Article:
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Plaza owners vow to move ahead after tragedy

March 1, 2012

Though the current owners recently suffered a death in the family, a press release says that Cottonwood Plaza will be renovated soon, then opened to local businesses. File photo

Plans to refurbish, revitalize and eventually reopen the long-defunct Cottonwood Plaza shopping center in Bishop will be moving forward.
A press release issued by the current owners reiterates the property holders’ commitment to both their commercial enterprise and the community – despite recent, and even tragic, setbacks.
Ray and Liz Eslamiyeh had vowed to get the shopping center opened to businesses as soon as possible upon closing escrow on the property last summer.
To get the ball rolling, the Eslamiyehs had planned an extensive renovation project at Cottonwood. Environmental testing – including groundwater studies where a service station was once located – ran on for much longer than anticipated as results were delayed at the state level.
Then Ray Eslamiyeh fell ill, ultimately succumbing to complications from cancer in January.
“However, the dream to create a beautiful, lively town center lives on,” the press release states. “The process of upgrading the property infrastructure and the improvement of its appearance will go forward.”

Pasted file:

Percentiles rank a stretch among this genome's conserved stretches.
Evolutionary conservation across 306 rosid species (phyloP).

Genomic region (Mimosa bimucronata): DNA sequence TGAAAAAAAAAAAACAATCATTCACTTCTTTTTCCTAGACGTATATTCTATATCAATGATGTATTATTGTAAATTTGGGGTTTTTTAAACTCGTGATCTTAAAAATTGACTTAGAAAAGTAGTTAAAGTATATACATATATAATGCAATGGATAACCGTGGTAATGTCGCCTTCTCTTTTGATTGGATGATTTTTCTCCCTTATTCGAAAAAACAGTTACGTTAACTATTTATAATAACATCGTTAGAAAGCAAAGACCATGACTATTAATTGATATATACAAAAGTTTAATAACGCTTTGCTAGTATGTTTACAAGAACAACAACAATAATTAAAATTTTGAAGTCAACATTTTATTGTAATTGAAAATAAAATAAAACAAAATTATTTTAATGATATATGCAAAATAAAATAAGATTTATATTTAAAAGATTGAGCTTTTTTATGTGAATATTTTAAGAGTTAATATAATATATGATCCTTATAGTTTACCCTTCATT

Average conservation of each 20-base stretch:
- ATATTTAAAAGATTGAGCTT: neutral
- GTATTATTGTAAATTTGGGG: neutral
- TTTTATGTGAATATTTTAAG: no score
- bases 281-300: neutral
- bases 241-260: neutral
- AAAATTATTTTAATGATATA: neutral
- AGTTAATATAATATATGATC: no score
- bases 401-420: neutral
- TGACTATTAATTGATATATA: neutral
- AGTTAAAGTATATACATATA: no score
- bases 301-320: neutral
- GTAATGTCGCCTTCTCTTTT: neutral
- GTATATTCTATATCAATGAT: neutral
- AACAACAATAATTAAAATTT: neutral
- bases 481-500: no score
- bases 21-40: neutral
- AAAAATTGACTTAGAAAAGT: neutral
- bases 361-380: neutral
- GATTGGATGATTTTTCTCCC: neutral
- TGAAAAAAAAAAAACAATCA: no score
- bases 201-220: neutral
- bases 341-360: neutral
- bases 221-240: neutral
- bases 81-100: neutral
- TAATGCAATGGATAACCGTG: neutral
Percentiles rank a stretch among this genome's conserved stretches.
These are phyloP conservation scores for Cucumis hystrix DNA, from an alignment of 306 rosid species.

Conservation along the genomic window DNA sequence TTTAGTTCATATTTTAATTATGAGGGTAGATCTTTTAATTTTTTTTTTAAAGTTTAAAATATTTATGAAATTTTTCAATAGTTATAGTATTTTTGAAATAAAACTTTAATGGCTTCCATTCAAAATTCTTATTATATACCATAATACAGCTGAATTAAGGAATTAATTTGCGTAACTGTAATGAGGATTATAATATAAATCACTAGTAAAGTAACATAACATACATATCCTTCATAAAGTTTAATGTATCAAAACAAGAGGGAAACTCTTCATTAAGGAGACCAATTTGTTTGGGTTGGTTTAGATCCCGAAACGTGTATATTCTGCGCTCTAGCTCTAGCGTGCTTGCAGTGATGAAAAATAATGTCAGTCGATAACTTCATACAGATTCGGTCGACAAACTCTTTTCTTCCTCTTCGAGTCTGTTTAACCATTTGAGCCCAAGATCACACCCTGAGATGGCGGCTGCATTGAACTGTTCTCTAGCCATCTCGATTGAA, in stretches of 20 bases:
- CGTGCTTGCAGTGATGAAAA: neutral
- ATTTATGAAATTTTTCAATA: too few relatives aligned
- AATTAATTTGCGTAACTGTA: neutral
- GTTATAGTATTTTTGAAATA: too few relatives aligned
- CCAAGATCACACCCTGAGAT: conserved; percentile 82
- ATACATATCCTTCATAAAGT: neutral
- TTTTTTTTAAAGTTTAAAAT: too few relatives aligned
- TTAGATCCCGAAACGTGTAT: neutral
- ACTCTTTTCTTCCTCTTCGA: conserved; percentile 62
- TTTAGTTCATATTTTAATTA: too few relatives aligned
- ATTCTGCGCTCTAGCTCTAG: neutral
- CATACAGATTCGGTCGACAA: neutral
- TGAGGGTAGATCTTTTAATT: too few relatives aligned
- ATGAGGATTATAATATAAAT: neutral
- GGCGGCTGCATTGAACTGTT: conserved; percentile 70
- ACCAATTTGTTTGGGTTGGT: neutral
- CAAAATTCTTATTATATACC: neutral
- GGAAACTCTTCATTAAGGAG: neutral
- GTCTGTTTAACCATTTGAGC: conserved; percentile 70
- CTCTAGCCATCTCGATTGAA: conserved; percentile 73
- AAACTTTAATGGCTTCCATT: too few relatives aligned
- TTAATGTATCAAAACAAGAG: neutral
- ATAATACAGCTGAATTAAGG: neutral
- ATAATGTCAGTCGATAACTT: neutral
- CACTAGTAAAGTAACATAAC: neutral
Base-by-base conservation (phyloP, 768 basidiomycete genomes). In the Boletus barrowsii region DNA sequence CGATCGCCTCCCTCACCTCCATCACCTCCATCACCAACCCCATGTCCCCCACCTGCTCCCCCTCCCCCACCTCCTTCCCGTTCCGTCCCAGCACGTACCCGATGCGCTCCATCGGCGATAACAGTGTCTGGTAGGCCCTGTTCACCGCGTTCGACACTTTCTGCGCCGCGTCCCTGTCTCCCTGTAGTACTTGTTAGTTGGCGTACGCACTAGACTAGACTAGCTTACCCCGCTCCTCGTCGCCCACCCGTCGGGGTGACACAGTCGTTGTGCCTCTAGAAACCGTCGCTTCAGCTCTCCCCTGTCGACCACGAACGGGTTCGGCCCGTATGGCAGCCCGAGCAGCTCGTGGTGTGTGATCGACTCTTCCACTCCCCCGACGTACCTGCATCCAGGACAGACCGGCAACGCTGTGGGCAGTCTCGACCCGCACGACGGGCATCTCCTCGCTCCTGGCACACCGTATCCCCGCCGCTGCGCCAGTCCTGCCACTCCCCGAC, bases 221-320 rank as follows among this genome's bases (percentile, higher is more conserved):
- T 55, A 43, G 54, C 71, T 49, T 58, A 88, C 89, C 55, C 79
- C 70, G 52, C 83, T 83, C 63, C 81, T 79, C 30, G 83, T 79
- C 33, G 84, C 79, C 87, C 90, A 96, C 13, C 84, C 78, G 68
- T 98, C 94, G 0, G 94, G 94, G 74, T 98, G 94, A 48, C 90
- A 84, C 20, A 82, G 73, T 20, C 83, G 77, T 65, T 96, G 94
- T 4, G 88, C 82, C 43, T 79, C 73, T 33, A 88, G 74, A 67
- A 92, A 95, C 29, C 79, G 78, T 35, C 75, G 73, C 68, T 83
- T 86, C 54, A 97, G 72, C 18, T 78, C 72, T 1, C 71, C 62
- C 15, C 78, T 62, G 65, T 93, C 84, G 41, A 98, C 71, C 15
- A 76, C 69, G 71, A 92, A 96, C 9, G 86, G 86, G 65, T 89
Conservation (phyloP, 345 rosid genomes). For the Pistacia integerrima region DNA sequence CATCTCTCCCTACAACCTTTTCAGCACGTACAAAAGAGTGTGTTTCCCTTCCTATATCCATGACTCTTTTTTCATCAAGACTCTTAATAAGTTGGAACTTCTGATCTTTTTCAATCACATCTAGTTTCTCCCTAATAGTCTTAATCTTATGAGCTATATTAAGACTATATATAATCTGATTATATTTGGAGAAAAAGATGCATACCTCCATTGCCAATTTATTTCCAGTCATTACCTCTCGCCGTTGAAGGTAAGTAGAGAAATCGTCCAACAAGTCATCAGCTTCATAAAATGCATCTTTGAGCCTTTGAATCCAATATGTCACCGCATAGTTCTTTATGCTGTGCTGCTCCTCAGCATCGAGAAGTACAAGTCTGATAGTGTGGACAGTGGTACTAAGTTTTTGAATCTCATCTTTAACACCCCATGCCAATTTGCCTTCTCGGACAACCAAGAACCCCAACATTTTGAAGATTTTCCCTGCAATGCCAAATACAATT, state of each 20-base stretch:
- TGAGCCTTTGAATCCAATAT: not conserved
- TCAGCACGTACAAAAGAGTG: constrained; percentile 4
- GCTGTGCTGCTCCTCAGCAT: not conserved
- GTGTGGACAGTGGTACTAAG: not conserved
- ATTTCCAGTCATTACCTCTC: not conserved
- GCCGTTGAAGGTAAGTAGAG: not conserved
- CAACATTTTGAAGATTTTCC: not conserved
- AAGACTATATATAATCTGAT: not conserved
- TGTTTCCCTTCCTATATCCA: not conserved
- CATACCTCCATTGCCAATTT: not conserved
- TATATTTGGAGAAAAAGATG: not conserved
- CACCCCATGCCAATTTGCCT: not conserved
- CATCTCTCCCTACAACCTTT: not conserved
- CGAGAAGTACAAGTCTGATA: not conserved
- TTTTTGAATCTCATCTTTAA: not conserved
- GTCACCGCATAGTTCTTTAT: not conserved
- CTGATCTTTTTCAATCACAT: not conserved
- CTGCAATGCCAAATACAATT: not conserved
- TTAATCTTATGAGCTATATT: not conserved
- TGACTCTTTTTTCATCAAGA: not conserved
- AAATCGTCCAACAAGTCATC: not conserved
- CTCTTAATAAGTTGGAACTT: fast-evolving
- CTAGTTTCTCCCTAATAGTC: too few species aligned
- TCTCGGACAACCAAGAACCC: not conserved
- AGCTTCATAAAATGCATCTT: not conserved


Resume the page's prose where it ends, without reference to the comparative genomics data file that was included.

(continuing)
The now vacant shopping center had once been the home of a number of business outlets, offices, retail and restaurant facilities.
The plaza has been empty since the start of 2009 and progress on leases, ownership and other factors has been slow while waiting for the clean bill of health from the Lahontan Regional Water Quality Control Board.
The plaza was built in 1978, a joint venture between Dwayne Wilson of Dwayne’s Friendly Pharmacy, and business partners Mert Wiedmann and Leland Bell of Shafter.
Today, its classic western themed architecture stands a bit neglected.
But a makeover has begun, inspired by the vision of Ray and Liz Eslamiyeh, who have been described as “committed and enthusiastic property owners” in both Mammoth Lakes and Bishop since 2000.
“For too many years a chain link fence has remained an eyesore for those who pass by the corner of Yaney Street and Main Street in Bishop,” the press release states.
According to the family, the first thing to be upgraded and brought to code will be fire safety features and the water and electrical systems.
Since the plaza closed, there have been numerous rumors of potential tenants hoping to get into the buildings. Many of those are unsubstantiated, and others did express an interest, but eventually backed out.
“The owners, working closely with the Bishop community, look ahead to an exciting future for the once busy shopping center,” the press release states. “They are committed to transforming the town center to a source of pride for the City of Bishop. This will be the time when the fence finally comes down and the transformed shopping center opens its doors for business.”
Those interested in securing tenant space may send their contact information and requirements to
Ray Eslamiyeh’s family said it would like to extend its deepest gratitude to all those who prayed for Ray and for the tremendous love and support given over the last few difficult months.

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